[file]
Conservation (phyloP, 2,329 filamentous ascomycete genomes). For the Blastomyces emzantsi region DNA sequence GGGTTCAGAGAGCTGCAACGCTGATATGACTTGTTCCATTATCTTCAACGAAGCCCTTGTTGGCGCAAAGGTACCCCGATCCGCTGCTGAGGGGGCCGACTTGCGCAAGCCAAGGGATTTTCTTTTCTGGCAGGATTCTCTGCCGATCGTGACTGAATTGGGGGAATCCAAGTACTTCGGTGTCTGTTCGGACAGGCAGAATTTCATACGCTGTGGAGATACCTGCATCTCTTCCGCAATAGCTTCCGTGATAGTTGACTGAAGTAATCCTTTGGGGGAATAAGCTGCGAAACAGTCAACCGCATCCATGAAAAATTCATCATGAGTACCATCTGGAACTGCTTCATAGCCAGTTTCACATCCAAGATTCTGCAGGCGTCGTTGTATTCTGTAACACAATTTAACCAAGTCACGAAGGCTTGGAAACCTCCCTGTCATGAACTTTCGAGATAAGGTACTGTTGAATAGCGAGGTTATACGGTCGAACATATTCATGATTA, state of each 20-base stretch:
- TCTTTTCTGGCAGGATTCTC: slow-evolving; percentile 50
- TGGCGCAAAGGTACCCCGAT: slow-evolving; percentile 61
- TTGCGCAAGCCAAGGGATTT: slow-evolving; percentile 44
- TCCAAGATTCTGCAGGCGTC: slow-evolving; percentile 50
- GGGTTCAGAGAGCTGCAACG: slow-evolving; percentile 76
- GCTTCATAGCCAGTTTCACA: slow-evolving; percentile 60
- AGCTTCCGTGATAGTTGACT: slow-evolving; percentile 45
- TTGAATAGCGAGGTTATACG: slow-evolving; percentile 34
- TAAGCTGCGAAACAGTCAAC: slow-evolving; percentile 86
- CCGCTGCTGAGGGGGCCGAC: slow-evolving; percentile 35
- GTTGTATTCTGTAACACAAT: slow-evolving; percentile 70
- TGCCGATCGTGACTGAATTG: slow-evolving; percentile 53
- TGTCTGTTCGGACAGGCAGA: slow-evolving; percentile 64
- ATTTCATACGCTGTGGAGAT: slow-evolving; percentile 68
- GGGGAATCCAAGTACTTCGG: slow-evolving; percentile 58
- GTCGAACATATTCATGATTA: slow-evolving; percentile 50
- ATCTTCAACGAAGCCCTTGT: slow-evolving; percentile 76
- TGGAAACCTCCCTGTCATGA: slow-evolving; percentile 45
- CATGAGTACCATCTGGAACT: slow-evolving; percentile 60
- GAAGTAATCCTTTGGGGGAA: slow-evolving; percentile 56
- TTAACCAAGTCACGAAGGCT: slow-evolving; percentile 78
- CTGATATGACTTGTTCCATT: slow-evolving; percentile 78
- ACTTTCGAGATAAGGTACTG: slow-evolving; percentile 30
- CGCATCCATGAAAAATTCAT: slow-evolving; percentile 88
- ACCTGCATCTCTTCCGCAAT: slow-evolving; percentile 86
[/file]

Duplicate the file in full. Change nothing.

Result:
Conservation (phyloP, 2,329 filamentous ascomycete genomes). For the Blastomyces emzantsi region DNA sequence GGGTTCAGAGAGCTGCAACGCTGATATGACTTGTTCCATTATCTTCAACGAAGCCCTTGTTGGCGCAAAGGTACCCCGATCCGCTGCTGAGGGGGCCGACTTGCGCAAGCCAAGGGATTTTCTTTTCTGGCAGGATTCTCTGCCGATCGTGACTGAATTGGGGGAATCCAAGTACTTCGGTGTCTGTTCGGACAGGCAGAATTTCATACGCTGTGGAGATACCTGCATCTCTTCCGCAATAGCTTCCGTGATAGTTGACTGAAGTAATCCTTTGGGGGAATAAGCTGCGAAACAGTCAACCGCATCCATGAAAAATTCATCATGAGTACCATCTGGAACTGCTTCATAGCCAGTTTCACATCCAAGATTCTGCAGGCGTCGTTGTATTCTGTAACACAATTTAACCAAGTCACGAAGGCTTGGAAACCTCCCTGTCATGAACTTTCGAGATAAGGTACTGTTGAATAGCGAGGTTATACGGTCGAACATATTCATGATTA, state of each 20-base stretch:
- TCTTTTCTGGCAGGATTCTC: slow-evolving; percentile 50
- TGGCGCAAAGGTACCCCGAT: slow-evolving; percentile 61
- TTGCGCAAGCCAAGGGATTT: slow-evolving; percentile 44
- TCCAAGATTCTGCAGGCGTC: slow-evolving; percentile 50
- GGGTTCAGAGAGCTGCAACG: slow-evolving; percentile 76
- GCTTCATAGCCAGTTTCACA: slow-evolving; percentile 60
- AGCTTCCGTGATAGTTGACT: slow-evolving; percentile 45
- TTGAATAGCGAGGTTATACG: slow-evolving; percentile 34
- TAAGCTGCGAAACAGTCAAC: slow-evolving; percentile 86
- CCGCTGCTGAGGGGGCCGAC: slow-evolving; percentile 35
- GTTGTATTCTGTAACACAAT: slow-evolving; percentile 70
- TGCCGATCGTGACTGAATTG: slow-evolving; percentile 53
- TGTCTGTTCGGACAGGCAGA: slow-evolving; percentile 64
- ATTTCATACGCTGTGGAGAT: slow-evolving; percentile 68
- GGGGAATCCAAGTACTTCGG: slow-evolving; percentile 58
- GTCGAACATATTCATGATTA: slow-evolving; percentile 50
- ATCTTCAACGAAGCCCTTGT: slow-evolving; percentile 76
- TGGAAACCTCCCTGTCATGA: slow-evolving; percentile 45
- CATGAGTACCATCTGGAACT: slow-evolving; percentile 60
- GAAGTAATCCTTTGGGGGAA: slow-evolving; percentile 56
- TTAACCAAGTCACGAAGGCT: slow-evolving; percentile 78
- CTGATATGACTTGTTCCATT: slow-evolving; percentile 78
- ACTTTCGAGATAAGGTACTG: slow-evolving; percentile 30
- CGCATCCATGAAAAATTCAT: slow-evolving; percentile 88
- ACCTGCATCTCTTCCGCAAT: slow-evolving; percentile 86